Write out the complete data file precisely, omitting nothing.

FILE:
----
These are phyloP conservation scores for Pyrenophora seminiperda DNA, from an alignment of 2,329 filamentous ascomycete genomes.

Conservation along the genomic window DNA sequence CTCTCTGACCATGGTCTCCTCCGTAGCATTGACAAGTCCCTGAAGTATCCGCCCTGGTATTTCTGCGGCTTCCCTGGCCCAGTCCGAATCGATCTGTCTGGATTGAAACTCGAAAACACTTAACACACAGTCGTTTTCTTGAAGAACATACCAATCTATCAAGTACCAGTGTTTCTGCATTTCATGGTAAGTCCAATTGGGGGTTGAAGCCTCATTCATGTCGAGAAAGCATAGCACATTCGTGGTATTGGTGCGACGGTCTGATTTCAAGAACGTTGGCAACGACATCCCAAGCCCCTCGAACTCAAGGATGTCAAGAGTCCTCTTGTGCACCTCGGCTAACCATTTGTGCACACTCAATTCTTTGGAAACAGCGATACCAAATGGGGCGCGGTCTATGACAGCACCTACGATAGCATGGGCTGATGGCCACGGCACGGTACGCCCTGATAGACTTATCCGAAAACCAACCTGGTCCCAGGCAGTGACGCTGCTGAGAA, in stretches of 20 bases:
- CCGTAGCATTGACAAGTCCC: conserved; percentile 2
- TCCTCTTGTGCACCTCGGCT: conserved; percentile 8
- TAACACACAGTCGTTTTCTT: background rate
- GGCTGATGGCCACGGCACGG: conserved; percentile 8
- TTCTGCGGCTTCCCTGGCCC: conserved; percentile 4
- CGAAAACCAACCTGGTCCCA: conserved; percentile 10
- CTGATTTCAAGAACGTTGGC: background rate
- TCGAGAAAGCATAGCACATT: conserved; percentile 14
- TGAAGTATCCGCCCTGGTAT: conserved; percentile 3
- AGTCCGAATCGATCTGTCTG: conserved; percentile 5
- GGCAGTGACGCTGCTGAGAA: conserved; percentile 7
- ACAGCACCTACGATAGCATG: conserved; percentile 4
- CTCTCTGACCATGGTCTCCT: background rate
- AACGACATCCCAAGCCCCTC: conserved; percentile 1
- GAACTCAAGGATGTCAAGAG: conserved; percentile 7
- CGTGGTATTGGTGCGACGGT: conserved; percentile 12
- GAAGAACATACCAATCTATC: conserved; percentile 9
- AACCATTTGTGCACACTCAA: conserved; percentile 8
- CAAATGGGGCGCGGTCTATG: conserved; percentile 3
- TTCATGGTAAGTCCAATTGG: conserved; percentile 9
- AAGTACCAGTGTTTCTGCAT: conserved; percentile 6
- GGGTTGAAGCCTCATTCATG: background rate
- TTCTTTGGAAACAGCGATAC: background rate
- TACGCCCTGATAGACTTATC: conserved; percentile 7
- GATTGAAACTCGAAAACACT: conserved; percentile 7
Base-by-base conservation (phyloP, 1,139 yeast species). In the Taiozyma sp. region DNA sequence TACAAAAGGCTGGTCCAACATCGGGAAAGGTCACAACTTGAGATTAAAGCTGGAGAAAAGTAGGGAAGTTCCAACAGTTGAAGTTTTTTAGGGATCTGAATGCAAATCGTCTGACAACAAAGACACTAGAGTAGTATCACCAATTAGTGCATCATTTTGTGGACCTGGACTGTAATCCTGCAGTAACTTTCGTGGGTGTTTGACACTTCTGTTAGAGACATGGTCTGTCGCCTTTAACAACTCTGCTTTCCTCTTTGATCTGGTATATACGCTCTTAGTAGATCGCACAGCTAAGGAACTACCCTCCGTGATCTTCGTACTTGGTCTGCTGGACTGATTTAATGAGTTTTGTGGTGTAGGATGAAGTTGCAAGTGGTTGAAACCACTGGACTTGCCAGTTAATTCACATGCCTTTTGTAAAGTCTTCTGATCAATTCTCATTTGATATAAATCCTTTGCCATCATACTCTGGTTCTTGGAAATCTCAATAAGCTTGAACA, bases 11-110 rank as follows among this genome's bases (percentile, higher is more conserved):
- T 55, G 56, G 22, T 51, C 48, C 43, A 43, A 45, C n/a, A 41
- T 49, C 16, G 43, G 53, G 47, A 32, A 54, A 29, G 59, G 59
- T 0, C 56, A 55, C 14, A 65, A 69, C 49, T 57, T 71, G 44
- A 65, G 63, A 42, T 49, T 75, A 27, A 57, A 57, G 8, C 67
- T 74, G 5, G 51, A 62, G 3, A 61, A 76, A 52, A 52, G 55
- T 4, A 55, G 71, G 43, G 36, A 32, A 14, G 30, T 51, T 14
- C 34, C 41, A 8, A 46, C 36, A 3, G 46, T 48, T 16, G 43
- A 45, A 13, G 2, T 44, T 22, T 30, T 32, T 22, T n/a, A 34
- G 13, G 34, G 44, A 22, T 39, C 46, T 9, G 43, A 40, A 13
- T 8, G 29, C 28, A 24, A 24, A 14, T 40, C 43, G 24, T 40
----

These are phyloP conservation scores for Pyrenophora seminiperda DNA, from an alignment of 2,329 filamentous ascomycete genomes.

Conservation along the genomic window DNA sequence CTCTCTGACCATGGTCTCCTCCGTAGCATTGACAAGTCCCTGAAGTATCCGCCCTGGTATTTCTGCGGCTTCCCTGGCCCAGTCCGAATCGATCTGTCTGGATTGAAACTCGAAAACACTTAACACACAGTCGTTTTCTTGAAGAACATACCAATCTATCAAGTACCAGTGTTTCTGCATTTCATGGTAAGTCCAATTGGGGGTTGAAGCCTCATTCATGTCGAGAAAGCATAGCACATTCGTGGTATTGGTGCGACGGTCTGATTTCAAGAACGTTGGCAACGACATCCCAAGCCCCTCGAACTCAAGGATGTCAAGAGTCCTCTTGTGCACCTCGGCTAACCATTTGTGCACACTCAATTCTTTGGAAACAGCGATACCAAATGGGGCGCGGTCTATGACAGCACCTACGATAGCATGGGCTGATGGCCACGGCACGGTACGCCCTGATAGACTTATCCGAAAACCAACCTGGTCCCAGGCAGTGACGCTGCTGAGAA, in stretches of 20 bases:
- CCGTAGCATTGACAAGTCCC: conserved; percentile 2
- TCCTCTTGTGCACCTCGGCT: conserved; percentile 8
- TAACACACAGTCGTTTTCTT: background rate
- GGCTGATGGCCACGGCACGG: conserved; percentile 8
- TTCTGCGGCTTCCCTGGCCC: conserved; percentile 4
- CGAAAACCAACCTGGTCCCA: conserved; percentile 10
- CTGATTTCAAGAACGTTGGC: background rate
- TCGAGAAAGCATAGCACATT: conserved; percentile 14
- TGAAGTATCCGCCCTGGTAT: conserved; percentile 3
- AGTCCGAATCGATCTGTCTG: conserved; percentile 5
- GGCAGTGACGCTGCTGAGAA: conserved; percentile 7
- ACAGCACCTACGATAGCATG: conserved; percentile 4
- CTCTCTGACCATGGTCTCCT: background rate
- AACGACATCCCAAGCCCCTC: conserved; percentile 1
- GAACTCAAGGATGTCAAGAG: conserved; percentile 7
- CGTGGTATTGGTGCGACGGT: conserved; percentile 12
- GAAGAACATACCAATCTATC: conserved; percentile 9
- AACCATTTGTGCACACTCAA: conserved; percentile 8
- CAAATGGGGCGCGGTCTATG: conserved; percentile 3
- TTCATGGTAAGTCCAATTGG: conserved; percentile 9
- AAGTACCAGTGTTTCTGCAT: conserved; percentile 6
- GGGTTGAAGCCTCATTCATG: background rate
- TTCTTTGGAAACAGCGATAC: background rate
- TACGCCCTGATAGACTTATC: conserved; percentile 7
- GATTGAAACTCGAAAACACT: conserved; percentile 7
Base-by-base conservation (phyloP, 1,139 yeast species). In the Taiozyma sp. region DNA sequence TACAAAAGGCTGGTCCAACATCGGGAAAGGTCACAACTTGAGATTAAAGCTGGAGAAAAGTAGGGAAGTTCCAACAGTTGAAGTTTTTTAGGGATCTGAATGCAAATCGTCTGACAACAAAGACACTAGAGTAGTATCACCAATTAGTGCATCATTTTGTGGACCTGGACTGTAATCCTGCAGTAACTTTCGTGGGTGTTTGACACTTCTGTTAGAGACATGGTCTGTCGCCTTTAACAACTCTGCTTTCCTCTTTGATCTGGTATATACGCTCTTAGTAGATCGCACAGCTAAGGAACTACCCTCCGTGATCTTCGTACTTGGTCTGCTGGACTGATTTAATGAGTTTTGTGGTGTAGGATGAAGTTGCAAGTGGTTGAAACCACTGGACTTGCCAGTTAATTCACATGCCTTTTGTAAAGTCTTCTGATCAATTCTCATTTGATATAAATCCTTTGCCATCATACTCTGGTTCTTGGAAATCTCAATAAGCTTGAACA, bases 11-110 rank as follows among this genome's bases (percentile, higher is more conserved):
- T 55, G 56, G 22, T 51, C 48, C 43, A 43, A 45, C n/a, A 41
- T 49, C 16, G 43, G 53, G 47, A 32, A 54, A 29, G 59, G 59
- T 0, C 56, A 55, C 14, A 65, A 69, C 49, T 57, T 71, G 44
- A 65, G 63, A 42, T 49, T 75, A 27, A 57, A 57, G 8, C 67
- T 74, G 5, G 51, A 62, G 3, A 61, A 76, A 52, A 52, G 55
- T 4, A 55, G 71, G 43, G 36, A 32, A 14, G 30, T 51, T 14
- C 34, C 41, A 8, A 46, C 36, A 3, G 46, T 48, T 16, G 43
- A 45, A 13, G 2, T 44, T 22, T 30, T 32, T 22, T n/a, A 34
- G 13, G 34, G 44, A 22, T 39, C 46, T 9, G 43, A 40, A 13
- T 8, G 29, C 28, A 24, A 24, A 14, T 40, C 43, G 24, T 40